The Hunts and I are parked at the shabby side of the center of the universe, a little away from her trailer. It took us a while to find the trailer park, as it doesn’t appear on any map. The place looks desolate. There’s junk everywhere. What isn’t covered in garbage is overgrown with weeds. The air is hot and oppressive. Something’s brewing. A storm, if we’re lucky. Those storm clouds are unnerving me, though. They look not quite natural, as if someone had painted them—someone with a vicious sense of humor.
It’s quiet. Too quiet. Even the strays are missing. No cats, no dogs. Apart from us, there’s only a boy. He’s sitting in the dust in front of a boarded-up trailer, pitching pebbles at a tin can.
“You sure she lives here?” I ask, though I know she does. Not only is it written in skin, but Irving sniffed her out too. Still, my heart refuses to believe. When she rejected any of my money ten years ago, I figured she had made other arrangements. Realizing she’d lived like this all those years tears my heart.
Through the rearview mirror, I look at Haimi in the back seat. Irving has curled up into a ball on her lap and is snoring softly.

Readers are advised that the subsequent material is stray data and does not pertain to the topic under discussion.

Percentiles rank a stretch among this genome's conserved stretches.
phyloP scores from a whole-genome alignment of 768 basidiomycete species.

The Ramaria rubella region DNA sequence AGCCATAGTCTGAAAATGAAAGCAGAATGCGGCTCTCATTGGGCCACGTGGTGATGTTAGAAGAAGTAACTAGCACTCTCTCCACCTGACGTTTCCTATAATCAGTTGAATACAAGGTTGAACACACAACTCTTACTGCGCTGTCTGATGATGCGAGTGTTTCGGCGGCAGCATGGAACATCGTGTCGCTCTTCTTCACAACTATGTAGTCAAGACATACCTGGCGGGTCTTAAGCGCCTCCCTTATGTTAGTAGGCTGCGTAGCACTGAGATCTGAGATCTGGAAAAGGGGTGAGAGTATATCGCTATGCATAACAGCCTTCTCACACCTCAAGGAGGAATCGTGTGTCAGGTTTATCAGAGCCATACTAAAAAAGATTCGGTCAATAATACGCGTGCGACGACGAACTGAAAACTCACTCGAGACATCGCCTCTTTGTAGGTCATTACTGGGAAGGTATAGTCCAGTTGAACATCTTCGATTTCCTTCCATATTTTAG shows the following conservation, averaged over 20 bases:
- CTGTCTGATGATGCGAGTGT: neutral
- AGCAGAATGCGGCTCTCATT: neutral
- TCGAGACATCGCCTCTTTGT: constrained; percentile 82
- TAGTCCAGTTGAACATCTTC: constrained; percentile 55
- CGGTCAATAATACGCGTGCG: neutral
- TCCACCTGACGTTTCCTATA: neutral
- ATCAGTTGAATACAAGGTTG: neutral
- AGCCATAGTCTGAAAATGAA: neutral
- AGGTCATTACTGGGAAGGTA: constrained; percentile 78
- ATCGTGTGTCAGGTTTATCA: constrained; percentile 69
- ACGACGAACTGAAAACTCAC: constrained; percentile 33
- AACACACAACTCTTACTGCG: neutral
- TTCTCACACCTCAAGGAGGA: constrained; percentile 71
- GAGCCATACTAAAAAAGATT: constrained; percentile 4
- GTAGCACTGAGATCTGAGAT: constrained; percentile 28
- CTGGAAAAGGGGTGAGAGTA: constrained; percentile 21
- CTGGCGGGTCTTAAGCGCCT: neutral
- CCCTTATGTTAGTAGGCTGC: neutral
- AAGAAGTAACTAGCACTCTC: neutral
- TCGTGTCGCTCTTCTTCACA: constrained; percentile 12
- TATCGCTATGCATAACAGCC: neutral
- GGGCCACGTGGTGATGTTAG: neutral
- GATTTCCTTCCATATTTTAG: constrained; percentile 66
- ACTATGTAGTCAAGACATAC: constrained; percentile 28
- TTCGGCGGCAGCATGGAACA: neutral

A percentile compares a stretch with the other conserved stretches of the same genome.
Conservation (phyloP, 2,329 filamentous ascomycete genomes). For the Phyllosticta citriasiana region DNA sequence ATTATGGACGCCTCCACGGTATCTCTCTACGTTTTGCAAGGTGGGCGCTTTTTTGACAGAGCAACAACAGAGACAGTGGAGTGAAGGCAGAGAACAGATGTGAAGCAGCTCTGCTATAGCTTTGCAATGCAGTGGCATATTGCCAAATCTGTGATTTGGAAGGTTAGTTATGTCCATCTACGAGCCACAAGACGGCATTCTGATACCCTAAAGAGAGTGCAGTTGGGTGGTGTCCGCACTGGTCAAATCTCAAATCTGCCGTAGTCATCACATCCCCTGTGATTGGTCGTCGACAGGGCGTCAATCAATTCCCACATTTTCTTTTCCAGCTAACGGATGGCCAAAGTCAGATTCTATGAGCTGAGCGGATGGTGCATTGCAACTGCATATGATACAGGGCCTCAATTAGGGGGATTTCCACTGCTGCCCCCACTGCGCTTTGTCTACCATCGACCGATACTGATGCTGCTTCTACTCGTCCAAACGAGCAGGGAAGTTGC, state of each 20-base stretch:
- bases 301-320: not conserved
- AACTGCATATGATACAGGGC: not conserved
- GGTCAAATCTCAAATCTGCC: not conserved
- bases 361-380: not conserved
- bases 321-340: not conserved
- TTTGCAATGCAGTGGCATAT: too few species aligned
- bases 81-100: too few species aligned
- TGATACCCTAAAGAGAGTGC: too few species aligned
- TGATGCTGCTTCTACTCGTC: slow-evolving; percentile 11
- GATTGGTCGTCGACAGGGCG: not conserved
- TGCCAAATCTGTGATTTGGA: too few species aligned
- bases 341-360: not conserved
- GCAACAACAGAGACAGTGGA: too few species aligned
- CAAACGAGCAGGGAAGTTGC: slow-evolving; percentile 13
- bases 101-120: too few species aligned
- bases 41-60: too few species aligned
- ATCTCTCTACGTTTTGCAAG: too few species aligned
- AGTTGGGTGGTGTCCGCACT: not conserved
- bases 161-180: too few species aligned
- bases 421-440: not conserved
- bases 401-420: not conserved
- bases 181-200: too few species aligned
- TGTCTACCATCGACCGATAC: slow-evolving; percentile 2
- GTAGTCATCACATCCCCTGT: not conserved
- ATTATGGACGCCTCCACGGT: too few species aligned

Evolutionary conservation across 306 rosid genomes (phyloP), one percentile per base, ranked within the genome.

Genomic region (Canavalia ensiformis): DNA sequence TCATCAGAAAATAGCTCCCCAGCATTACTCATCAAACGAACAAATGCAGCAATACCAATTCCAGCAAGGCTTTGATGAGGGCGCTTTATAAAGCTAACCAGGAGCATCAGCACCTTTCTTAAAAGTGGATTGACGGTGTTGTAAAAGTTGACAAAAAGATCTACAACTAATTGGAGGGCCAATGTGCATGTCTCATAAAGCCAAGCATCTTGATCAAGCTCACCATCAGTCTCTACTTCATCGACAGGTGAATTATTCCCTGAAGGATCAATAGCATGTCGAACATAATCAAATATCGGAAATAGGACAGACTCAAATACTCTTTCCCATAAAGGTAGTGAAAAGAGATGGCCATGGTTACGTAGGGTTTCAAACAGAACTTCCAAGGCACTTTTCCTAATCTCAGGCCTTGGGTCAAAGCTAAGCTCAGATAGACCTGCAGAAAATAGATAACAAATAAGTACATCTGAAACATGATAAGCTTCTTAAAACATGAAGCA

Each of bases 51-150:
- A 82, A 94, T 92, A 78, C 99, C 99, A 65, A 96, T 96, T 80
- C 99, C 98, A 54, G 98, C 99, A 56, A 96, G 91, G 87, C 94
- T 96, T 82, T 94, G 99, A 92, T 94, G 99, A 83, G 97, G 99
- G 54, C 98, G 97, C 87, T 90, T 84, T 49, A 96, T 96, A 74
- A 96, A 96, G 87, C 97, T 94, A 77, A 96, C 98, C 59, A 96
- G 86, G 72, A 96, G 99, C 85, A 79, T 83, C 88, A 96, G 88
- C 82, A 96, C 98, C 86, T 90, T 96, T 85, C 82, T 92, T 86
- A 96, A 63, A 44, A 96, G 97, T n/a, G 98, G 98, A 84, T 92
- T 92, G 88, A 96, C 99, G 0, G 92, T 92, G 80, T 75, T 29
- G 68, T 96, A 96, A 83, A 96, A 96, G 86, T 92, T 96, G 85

“You want me to read it again?” Haimi asks. She knows I’m looking at her. How is a mystery to me. But she always does.
“Don’t be silly, dear,” Harvey says. “You’ve read it to him a hundred times.” The coughing sound is him laughing. “Haven’t I undressed enough already?” He pats my thigh to get my attention. As I look, he winks at me and points with two thumps at his skin.
I roll my eyes, but my mouth pulls into a smile. “I know, I know … ‘This skin ain’t joking.’”
With a sigh, I get out of the car. Every fiber tells me to get her out of this place. But this is not my story. I’m just the sidekick helping the hero along. As I walk to the back of the car, I tug at my shirt. It clings to me like it’s trying to hold me back. Why on earth did she run away to hell?
I open the trunk and get out the box. It’s large and heavier than anticipated. I press it against my chest and walk carefully over to her trailer. At the doorstep, I bend my knees in a slow, fluid motion. The box clunks to the ground, despite my effort. I breathe in sharply and wait. Nothing. I peek through the air holes in the lid, but it’s too dark inside to see anything. So, I put my ear on the box to double-check. With relief, I hear steady breaths and a low snore. I retie the bow, securing it with a double knot for good measure. Time to go. Before I leave, I stroke the lid and whisper, “You catch it, girl, and when you do, kill it. Kill it before it kills her!”